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Moonbows!

A moonbow is like a rainbow, but fainter, caused by moonlight.

View larger. | Moonbow over the planet Venus.  Rob Ratkowski captured this image in Hawaii in 2004.  Visit Rob Ratkowski Photography.

View larger. | Moonbow over the planet Venus. Rob Ratkowski captured this image in Hawaii in 2004. Visit Rob Ratkowski Photography. Used with permission

Orion was setting when Rob Ratkowski captured this rare moonbow in Hawaii in May 2004. The planet Venus is the bright object inside the bow. A moonbow is like a rainbow, but fainter, caused by moonlight. Les Cowley at the great website Atmospheric Optics says:

Moonbows are rare because moonlight is not very bright. A bright moon near to full is needed, it must be raining opposite the moon, the sky must be dark and the moon must be less than 42ยบ high. Put all these together and you do not get to see a moonbow very often! To the unaided eye they usually appear, as in the small image, without color because their light is not bright enough to activate the cone color receptors in our eyes. Nonetheless colors have been reported and might be seen when the moon is bright.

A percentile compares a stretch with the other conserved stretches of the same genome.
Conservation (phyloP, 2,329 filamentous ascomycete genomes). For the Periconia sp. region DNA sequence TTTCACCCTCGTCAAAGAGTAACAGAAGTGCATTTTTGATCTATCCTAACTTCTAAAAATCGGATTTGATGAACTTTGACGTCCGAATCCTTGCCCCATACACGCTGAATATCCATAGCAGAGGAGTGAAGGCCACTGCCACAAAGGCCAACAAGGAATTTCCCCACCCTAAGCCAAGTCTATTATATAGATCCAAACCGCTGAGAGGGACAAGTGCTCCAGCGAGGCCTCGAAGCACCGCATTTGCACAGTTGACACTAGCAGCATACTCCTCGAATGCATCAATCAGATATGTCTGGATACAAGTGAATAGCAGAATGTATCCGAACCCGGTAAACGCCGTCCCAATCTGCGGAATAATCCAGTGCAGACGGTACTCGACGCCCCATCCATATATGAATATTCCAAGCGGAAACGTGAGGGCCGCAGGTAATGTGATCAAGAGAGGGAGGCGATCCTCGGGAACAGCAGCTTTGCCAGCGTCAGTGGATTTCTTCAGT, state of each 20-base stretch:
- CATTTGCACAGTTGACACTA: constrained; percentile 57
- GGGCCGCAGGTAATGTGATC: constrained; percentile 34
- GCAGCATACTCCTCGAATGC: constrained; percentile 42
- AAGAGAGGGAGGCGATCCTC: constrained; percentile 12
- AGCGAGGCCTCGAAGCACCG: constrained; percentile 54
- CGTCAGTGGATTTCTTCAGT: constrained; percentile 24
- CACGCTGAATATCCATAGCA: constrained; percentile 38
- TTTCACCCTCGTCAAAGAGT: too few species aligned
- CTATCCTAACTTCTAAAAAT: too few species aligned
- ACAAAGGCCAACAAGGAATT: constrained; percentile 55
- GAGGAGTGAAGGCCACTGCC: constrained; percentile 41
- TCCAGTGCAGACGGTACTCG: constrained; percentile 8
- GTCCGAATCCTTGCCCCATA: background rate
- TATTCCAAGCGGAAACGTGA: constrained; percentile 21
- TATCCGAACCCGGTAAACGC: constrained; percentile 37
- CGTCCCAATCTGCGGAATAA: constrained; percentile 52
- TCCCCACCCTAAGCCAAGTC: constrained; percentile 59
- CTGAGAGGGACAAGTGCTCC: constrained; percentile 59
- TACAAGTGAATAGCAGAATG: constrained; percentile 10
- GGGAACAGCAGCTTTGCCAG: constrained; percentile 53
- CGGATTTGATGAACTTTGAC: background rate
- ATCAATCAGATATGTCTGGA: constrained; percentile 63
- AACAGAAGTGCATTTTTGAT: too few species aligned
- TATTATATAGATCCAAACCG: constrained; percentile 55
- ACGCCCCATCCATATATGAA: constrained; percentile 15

Moonbow at Cumberland Falls State Resort by Janice Foley

View larger. | You might catch a moonbow when you’re looking into a mist or rain, on a bright moonlit night. EarthSky facebook friend Janis Foley caught this moonbow at Cumberland Falls State Resort in Kentucky on October 8, 2014, night of the full Hunter’s Moon

Bottom line: Moonbows!

Deborah Byrd

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